Since then, three Mitsubishi Montereos, 250k on the first with routine maint, 285k on the second with a rebuilt head at 225, the third has 145 on it and has gone through one front brake caliper. A Hyundia Sonata that had nothing wrong with it at 265k (replaced the radiator) when we traded it for another Sonata. A Suzuki we put 210k on before selling it to a freind who sold after it reached 250k. A Hyundia Elantra with 142k and nothing outside regular maint.

    I am sorry to say I won't even look at anything from Ford or GM.


    E
    #51
  12. Nytelyte

    Nytelyte Somewhere about

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    That pretty much sums my feelings pretty well, and I wrote mine before I read yours. :freaky

    True. Everyone has lemons. I have bad days & I'm certain my code on those days isn't optimal.
    However, the problems I've experienced with that car are epidemic of the line. Not one or two offs, but almost every one had the frozen starting solenoid (car disabling problem) and the door lock problem (kills battery, so car disabling problem), and on just about every single one of them the sunroof leaks (not car disabling, but damn annoying and interior ruining) and the plastic tracks deteriorate and break (not disabling, but an unsealed hole in the roof of your car is damn annoying, loud, and leaky). The crappy interior trim and fit/finish is a side issue that no other car I've ever had experienced, regardless of age or miles.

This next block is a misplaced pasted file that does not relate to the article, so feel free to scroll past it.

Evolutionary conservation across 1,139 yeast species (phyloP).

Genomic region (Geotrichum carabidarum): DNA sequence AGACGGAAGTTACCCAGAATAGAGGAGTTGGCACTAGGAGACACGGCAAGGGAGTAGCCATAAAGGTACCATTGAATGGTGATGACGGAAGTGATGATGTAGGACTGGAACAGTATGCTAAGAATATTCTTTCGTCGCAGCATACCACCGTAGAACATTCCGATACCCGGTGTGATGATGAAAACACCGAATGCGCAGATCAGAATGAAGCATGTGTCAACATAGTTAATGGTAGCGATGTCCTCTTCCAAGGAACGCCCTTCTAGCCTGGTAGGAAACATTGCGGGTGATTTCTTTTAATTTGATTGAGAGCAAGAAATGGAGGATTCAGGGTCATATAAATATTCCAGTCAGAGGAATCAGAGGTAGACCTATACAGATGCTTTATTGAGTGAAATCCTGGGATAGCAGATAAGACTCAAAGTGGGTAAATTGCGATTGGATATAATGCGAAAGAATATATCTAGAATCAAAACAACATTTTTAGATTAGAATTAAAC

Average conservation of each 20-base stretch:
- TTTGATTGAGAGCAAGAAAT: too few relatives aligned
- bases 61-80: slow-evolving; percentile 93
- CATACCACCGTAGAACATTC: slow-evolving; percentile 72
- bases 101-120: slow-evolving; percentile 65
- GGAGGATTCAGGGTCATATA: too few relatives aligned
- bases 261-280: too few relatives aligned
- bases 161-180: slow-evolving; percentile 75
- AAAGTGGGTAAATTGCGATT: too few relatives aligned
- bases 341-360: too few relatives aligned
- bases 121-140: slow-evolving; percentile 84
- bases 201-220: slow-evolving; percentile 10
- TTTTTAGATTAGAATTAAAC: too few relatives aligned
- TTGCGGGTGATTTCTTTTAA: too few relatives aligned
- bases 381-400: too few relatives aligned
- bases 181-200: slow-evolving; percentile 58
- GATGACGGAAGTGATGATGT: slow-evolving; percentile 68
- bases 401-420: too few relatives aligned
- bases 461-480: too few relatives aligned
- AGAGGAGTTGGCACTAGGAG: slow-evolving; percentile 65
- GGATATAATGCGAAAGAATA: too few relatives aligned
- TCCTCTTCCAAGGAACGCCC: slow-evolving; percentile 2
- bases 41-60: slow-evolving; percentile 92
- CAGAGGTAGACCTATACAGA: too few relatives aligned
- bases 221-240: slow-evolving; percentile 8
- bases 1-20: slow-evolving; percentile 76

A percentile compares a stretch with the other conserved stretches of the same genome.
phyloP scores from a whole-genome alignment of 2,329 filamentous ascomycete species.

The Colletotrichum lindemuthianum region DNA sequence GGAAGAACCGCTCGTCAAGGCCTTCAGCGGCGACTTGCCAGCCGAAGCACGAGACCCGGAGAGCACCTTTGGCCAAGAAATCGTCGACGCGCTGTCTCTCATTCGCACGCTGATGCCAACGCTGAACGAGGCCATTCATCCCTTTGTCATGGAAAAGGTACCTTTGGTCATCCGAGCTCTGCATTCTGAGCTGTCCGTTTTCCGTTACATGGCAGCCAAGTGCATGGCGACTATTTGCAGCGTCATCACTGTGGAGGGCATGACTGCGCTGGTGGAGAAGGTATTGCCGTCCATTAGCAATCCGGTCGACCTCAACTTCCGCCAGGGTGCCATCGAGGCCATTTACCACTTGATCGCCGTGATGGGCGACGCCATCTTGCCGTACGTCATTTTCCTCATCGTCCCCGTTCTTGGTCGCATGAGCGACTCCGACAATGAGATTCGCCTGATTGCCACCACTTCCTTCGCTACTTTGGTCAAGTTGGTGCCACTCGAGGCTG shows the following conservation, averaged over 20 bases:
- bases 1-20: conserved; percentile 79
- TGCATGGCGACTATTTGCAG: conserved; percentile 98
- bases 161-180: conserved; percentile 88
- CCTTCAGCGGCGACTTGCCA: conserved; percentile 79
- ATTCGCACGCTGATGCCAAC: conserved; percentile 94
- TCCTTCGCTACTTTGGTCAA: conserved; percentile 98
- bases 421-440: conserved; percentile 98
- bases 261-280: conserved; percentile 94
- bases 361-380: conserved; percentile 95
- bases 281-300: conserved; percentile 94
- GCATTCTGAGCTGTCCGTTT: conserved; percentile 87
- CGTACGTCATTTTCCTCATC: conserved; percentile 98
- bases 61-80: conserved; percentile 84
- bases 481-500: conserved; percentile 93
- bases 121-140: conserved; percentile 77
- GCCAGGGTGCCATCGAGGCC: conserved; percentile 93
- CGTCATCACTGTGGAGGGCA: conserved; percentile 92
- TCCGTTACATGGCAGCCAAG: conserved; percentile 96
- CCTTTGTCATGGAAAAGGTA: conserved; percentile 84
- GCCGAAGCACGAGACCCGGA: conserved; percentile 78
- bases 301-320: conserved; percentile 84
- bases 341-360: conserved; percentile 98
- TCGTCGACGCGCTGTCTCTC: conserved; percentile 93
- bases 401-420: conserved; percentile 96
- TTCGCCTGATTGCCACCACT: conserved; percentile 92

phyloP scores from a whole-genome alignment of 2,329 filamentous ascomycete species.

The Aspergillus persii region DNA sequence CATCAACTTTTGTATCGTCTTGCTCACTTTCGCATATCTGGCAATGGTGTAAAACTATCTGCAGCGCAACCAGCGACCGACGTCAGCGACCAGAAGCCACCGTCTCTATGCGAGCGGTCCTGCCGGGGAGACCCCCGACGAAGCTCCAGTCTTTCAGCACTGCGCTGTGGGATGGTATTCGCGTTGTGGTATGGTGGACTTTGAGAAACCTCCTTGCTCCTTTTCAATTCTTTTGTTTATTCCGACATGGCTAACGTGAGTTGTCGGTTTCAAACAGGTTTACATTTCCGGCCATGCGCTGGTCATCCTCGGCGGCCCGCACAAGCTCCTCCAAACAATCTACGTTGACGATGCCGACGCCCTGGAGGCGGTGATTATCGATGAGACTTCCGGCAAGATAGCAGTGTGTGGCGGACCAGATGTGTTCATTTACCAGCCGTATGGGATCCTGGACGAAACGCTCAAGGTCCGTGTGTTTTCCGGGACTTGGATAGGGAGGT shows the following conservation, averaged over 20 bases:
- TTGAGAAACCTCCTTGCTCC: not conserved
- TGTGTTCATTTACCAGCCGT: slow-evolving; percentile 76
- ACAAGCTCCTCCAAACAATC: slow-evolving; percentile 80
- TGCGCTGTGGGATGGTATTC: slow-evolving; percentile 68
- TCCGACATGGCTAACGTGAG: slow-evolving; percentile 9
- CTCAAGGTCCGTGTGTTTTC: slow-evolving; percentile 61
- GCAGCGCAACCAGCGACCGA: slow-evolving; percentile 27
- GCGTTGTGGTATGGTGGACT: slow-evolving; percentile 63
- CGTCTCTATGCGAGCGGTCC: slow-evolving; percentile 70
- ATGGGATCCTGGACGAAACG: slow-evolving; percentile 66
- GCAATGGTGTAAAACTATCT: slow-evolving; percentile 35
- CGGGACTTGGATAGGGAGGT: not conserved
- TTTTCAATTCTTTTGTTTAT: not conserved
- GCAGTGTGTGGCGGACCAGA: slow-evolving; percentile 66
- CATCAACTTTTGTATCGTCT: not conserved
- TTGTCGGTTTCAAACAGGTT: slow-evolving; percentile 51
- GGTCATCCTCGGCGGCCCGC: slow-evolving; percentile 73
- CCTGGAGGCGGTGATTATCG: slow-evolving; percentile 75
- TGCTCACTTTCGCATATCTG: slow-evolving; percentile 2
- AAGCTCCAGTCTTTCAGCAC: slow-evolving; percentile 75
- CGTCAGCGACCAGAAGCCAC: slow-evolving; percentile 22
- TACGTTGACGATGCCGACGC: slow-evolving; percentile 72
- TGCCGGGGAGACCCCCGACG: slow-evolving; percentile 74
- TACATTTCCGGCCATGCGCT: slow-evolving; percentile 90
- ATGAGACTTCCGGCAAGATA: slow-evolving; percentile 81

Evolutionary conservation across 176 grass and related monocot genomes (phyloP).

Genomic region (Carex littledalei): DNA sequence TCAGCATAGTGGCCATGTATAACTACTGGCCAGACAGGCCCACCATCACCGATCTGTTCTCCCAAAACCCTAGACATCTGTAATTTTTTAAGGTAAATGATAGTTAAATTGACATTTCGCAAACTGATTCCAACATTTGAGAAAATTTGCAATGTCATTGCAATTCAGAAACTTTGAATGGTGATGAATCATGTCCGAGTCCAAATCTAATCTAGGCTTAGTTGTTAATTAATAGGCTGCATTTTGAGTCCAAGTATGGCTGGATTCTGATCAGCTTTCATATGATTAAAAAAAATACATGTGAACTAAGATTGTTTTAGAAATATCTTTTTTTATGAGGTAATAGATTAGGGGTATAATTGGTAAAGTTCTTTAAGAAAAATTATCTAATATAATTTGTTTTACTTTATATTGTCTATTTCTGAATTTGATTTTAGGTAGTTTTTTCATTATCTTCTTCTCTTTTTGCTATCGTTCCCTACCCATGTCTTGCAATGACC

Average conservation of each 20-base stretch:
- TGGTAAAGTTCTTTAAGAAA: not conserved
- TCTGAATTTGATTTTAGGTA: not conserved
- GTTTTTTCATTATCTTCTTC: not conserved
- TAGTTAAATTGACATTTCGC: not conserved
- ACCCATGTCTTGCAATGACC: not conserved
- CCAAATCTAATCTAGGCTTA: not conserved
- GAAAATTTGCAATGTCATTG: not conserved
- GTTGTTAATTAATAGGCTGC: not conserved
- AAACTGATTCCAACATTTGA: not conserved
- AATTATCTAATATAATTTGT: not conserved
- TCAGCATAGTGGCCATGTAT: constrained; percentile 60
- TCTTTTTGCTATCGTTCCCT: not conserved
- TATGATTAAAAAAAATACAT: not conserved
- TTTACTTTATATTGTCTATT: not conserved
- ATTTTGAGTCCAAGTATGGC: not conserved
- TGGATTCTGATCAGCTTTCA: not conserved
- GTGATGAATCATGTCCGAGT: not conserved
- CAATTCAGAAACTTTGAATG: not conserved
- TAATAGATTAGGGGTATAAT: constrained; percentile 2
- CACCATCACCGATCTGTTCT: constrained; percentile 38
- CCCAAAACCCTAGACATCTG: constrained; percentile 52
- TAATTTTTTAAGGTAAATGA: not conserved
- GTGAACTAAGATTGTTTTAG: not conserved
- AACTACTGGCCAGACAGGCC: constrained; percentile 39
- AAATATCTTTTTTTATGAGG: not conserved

#52
  13. Nytelyte

    Nytelyte Somewhere about

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    You say that, but I've had 2, and one more that got close, I believe my civic would have beat that record with no problems (I was 20k away with no indicators of any problems in any way). And the two that were over were FLOGGED. Raced frequently, off roaded, tow cars, etc. But maintained.
    Most cars also seem to hit a bottom price and only discount slightly more due to miles. A 150k mile civic is only slightly more expensive than a 200k mile civic of the same year, all else equal.

    That saturn was 7 years old and had less than 140k miles.